Jun Aoki: a creative vision documentary
Fashion & Leather Goods
The architect Jun Aoki has partnered with LVMH for more than two decades. His missions from the Houses always push boundaries to create something completely different from past projects. This short film depicts Aoki’s unlimited imagination and endless passion to create outstanding architecture in the cities of Tokyo and Osaka, in Japan.
Tokyo-based architect Jun Aoki (AS Co. Ltd.) began working with LVMH for Louis Vuitton Nagoya’s flagship store about 25 years ago. He recalls his first visit to Louis Vuitton HQ in Paris in 1998 when the entire city was enthused over the France World Cup. After completing Nagoya’s flagship, Louis Vuitton invited Aoki to join again on their new projects, such as the 5th Avenue New York and several more shops in Tokyo and Osaka. Louis Vuitton would never replicate a similar concept from one place to another, always aiming for the utmost excellence. Therefore, through his association with the House, Aoki always challenged himself to renew his creative vision and imagine something different from the previous designs.
Aoki says that the LVMH Houses he has ever worked with, such as Louis Vuitton and Loro Piana, have their established foundational aesthetics, and are, as well, constantly seeking something truly innovative. This aspiration is strongly reflected in the new Louis Vuitton flagship he designed in Osaka Midosuji Avenue in 2020; he was inspired by a traditional Japanese trading sailboat that traveled between Tokyo and Osaka during the Edo Era (1603 -1867), and he ended up embodying the new building looks like a massive sailboat floating in the center of Osaka City. To achieve this, Aoki utilized the latest glass curving technology to recreate organic sail shapes and VR system to ensure the design in the virtual world before the construction.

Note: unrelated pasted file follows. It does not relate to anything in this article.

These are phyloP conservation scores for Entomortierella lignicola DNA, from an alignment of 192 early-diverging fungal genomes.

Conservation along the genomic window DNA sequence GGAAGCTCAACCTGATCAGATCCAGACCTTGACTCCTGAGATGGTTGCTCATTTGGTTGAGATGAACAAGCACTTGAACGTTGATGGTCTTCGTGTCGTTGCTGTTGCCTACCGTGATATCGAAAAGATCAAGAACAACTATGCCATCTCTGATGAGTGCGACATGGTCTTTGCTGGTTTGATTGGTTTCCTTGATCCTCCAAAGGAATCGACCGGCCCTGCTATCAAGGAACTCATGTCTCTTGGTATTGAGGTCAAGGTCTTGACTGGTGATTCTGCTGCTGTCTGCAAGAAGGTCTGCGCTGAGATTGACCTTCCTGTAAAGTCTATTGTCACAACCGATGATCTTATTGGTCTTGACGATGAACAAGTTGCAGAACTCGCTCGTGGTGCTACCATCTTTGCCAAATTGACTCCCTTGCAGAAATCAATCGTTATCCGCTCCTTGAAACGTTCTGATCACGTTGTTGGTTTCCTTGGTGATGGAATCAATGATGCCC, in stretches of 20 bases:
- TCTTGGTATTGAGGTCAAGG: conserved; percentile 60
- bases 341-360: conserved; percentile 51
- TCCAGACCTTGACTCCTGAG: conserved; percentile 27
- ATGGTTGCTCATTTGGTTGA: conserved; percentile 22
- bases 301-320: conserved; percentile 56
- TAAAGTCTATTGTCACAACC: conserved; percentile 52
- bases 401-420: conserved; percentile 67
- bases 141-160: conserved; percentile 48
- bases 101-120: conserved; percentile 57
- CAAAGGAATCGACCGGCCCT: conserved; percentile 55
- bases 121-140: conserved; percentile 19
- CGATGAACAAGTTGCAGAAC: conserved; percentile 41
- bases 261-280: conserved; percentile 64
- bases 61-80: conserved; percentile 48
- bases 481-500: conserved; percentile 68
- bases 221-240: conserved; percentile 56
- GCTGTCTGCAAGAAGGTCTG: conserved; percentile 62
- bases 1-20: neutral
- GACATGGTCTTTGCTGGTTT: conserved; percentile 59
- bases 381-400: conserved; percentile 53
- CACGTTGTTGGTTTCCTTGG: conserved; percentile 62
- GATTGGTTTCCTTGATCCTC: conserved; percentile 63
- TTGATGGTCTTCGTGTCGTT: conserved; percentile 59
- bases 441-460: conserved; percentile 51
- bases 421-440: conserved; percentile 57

Aoki is always asked to pursue ambitious aesthetical and technological goals by LVMH Houses. He says, “We must always look for innovative opportunities to stretch our boundaries. It may be challenging, but that is what makes it fascinating.“